[from 'The Manxman' 1894]
SOMEWHERE in the dead and vacant dawn Philip went to bed, worn out by a night-long perambulation of the dark streets. He slept a heavy sleep of four deep hours, with oppressive dreams of common things swelling to enormous size about him.
When Jem-y-Lord took the tea to his master's bedroom in the morning, the tray was almost banged out of his hands by the clashing back of the door, after he had pushed it open with his knee. The window was half up, and a cold sea-breeze was blowing into the room; yet the grate and hearth showed that a fire had been kindled in the night, and his master was still sleeping.
Jem set down his tray, lifted a decanter that stood- on the table,' held it to the light, snorted like an old horse, nodded to himself knowingly, and closed the window.
Philip awoke with the noise, and looked around in a bewildered way. He was feeling vaguely that something had happened, when the man said-
" The horse will be round soon, sir." " What horse ?" said Philip.
" The horse you ride, sir," said Jem, and, with an indulgent smile, he added, "the one I ordered from Shimmen's when I posted the letter."
" The letter you gave me to post before I went to bed."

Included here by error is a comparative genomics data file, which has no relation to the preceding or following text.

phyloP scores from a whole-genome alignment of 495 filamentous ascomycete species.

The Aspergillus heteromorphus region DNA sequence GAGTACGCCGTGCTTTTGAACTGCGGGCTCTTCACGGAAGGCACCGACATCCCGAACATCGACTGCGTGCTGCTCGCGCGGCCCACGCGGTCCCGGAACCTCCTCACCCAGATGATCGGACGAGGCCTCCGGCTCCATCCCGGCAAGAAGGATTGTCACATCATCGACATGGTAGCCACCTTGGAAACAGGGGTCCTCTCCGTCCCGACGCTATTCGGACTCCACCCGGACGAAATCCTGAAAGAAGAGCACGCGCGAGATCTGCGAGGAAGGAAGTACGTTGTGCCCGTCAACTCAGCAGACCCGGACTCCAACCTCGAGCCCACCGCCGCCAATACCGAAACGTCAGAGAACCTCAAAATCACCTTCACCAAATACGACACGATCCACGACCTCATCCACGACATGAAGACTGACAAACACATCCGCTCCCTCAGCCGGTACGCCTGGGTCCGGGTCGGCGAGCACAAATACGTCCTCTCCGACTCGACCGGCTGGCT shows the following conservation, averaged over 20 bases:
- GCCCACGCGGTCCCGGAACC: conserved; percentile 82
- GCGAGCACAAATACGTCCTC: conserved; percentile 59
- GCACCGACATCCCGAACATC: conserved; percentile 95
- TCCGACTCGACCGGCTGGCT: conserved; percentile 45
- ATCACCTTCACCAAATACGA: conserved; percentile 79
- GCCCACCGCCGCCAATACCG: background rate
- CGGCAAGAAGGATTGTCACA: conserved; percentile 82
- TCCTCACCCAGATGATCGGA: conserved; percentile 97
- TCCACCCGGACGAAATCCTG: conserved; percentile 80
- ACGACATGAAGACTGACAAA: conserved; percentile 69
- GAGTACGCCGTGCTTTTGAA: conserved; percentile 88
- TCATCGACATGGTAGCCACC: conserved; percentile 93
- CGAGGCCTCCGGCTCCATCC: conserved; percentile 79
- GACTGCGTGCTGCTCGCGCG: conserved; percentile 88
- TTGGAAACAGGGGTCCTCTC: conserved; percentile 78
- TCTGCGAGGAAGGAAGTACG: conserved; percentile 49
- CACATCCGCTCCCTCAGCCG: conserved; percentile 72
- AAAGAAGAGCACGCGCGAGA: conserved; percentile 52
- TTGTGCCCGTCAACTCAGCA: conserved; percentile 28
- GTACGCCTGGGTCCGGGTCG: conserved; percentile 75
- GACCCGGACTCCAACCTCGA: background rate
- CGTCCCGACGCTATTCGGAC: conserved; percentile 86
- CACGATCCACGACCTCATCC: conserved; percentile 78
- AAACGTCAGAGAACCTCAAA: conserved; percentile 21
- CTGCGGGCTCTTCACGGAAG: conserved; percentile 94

All was jumbled and confused in Philip's mind. He was obliged to make an effort to remember. Just then the newsboys went shouting down the street beyond the churchyard: "Special edition-Death of the Deemster."
Then everything came back. He had written to Kate, asking her to meet him at Port Mooar at two o'clock that day. It was then, and in that lonesome place, that he had decided to break the news to her. He must tell all; he had determined upon his course.
Without appetite he ate his breakfast. As he did so he heard voices from a stable-yard in the street. He lifted his head and looked out mechanically. A four-wheeled dogcart was coming down the archway behind a mettlesome young horse with silver-mounted harness. The man driving it was a gorgeous person in a light Melton overcoat. One of his spatted feet was on the break, and he had a big cigar between his teeth. It was Ross Christian.
The last time Philip had seen the man he had fought him for the honour of Kate. It was like whips and scorpions to think of that now. Ashamed, abased, degraded in his own eyes, he turned away his head.
Any comments, errors or omissions gratefully received
HTML Transcription © F.Coakley , 2008